The best description of RO that I have found came from a scientist: “Reverse osmosis isn't 'treatment.' It is only separation. RO sends contaminated water through a semi-permeable membrane at immense pressures, yielding 'permeate' (more or less clean water) and 'concentrate,' the concentrated glop consisting of the entire catalog of contaminants. The concentrate equals about 1/4 to 1/3 of the original volume of what’s fed into the system!” Or more.

Toxic concentrated contaminants collected during the RO process – including the spent filters – must be disposed of somewhere. Just how hazardous PolyMet’s toxic waste would be has never been precisely determined.

Which makes this the perfect time to bring up PolyMet’s 2012 news release, “PolyMet Reports Successful Water Treatment Pilot Plant,” which by the way did not actually use sulfide mining wastewater. The Pilot Plant used LTV taconite tailings leachate-contaminated water for its RO process; try wrapping your head around the irony of that one.

Or the irony of PolyMet’s Pilot Test disclaimer that stated: “Actual results may differ materially from those in the forward-looking statements … due to actual facts differing from the assumptions underlying its predictions.” (Italics added). PolyMet impunity.

There is no amount of financial assurance that can clean up what cannot be cleaned up. Sulfide mining is a war over Minnesota’s water. It is also a war on Minnesota’s children – whose health literally depends on protecting their waters. 

The public comment period for PolyMet’s draft water appropriation permit ends Sept. 12. 

C.A. Arneson lives on a lake in the Ely area.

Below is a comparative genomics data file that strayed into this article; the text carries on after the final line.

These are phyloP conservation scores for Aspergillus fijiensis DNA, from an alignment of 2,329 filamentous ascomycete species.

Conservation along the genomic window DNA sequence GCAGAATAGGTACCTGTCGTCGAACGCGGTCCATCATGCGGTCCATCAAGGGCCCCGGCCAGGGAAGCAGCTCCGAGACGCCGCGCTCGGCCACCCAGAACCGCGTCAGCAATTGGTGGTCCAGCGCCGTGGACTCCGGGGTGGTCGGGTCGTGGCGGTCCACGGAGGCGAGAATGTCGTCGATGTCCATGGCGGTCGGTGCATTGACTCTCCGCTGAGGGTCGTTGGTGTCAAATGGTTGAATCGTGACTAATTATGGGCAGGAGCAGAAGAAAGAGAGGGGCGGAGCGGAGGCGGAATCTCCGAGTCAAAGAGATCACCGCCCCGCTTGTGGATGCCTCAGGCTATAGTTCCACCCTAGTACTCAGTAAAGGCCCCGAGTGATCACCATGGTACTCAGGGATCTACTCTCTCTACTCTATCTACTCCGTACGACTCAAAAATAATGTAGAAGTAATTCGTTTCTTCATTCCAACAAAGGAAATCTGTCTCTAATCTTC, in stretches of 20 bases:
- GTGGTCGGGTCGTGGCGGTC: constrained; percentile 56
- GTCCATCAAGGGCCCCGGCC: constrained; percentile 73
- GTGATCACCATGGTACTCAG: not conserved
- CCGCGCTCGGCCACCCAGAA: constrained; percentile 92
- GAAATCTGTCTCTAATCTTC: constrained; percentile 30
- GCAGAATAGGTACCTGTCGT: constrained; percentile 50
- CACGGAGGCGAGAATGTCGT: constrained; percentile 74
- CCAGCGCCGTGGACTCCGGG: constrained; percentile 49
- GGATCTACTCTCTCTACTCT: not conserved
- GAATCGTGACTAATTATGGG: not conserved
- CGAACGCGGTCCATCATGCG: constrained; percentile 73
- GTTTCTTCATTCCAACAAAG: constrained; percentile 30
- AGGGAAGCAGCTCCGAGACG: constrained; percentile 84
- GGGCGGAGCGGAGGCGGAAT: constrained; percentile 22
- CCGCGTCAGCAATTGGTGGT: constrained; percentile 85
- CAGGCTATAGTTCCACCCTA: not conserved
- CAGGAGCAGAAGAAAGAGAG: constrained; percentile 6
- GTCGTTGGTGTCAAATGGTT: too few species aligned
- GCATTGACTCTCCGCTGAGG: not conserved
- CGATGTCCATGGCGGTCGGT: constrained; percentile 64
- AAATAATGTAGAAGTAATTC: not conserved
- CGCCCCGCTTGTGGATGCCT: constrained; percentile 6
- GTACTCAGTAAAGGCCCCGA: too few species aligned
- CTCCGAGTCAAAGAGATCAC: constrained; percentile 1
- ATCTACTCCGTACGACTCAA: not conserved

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Comments (6)

Value of water

Nice piece, and thanks for the quick description of the reverse osmosis process. The note to the Nestle argument in CA is pertinent, but in the 90s famed environmental lawyer James Olsen in Michigan got a Nestle plant 'watered down' in its withdrawal volumes by making a claim that water is like clean air, and the public has a right to both. The waste of 'our' water for international corporate profit now has some expanding monetary context.

Economy and environment

Even those hostile to environmentalists and environmental concerns ought to be more than a little bit outraged by the prospect of foreign companies extracting *our* minerals, to be turned into profits for that foreign company, while *we* pay–in perpetuity—for the cleanup.

For those who don't get it, these mining proposals treat northern Minnesota as a colony, just as European nations treated parts of Asia and Africa as colonies in the 19th century, as Britain, Spain and France treated North America as a colony in the 18th century, and as the U.S. once treated the Philippines, and still treats the Dominican Republic, as a colony.

Nothing about current mining proposals in northern Minnesota makes any sort of long-term sense except to shareholders in those mining companies. Miners who understandably worry about supporting their families are asking the rest of us to pay a centuries-long cleanup bill, and to ignore the virtually permanent pollution of the state's most valuable resource, in exchange for a few thousand jobs that will, perhaps, last a generation. Any sort of honest cost-benefit analysis of that proposition would conclude that the costs far, far outweigh the benefits. It'll be far less expensive, infinitely more sensible environmentally, and much more sensible ethically, for the state to shoulder the costs of retraining those miners for work at other jobs in other fields and allow our greatest resource to remain useful for residents of this state, and everybody else who's downstream, for future generations.

MPCA, DNR, EPA will decide if the copper

nickel mines get permits. It won't be an emotional response to mining by folks who oppose mining, logging, oil drilling or anything that scars Mother Earth. If they pass the regulations set in place by multiple folks (scientists, chemical engineers) who actually understand sulfide mining, they will be allowed to get started. I hope it happens quickly.,

FYI

I guess you did not bother to read the link I attached concerning mining regulations in Minnesota.

Water, water everywhere

I think the water should be bottled, in glass, and sent to the dry parts of the country.

Water is a strategic asset

Thank you for the informative piece on Minnesota's water resources and the potential assault on this strategic asset. Our Native American friends and neighbors look to seven generations. It is a lesson we should all embrace. I look forward to reading more of your opinions.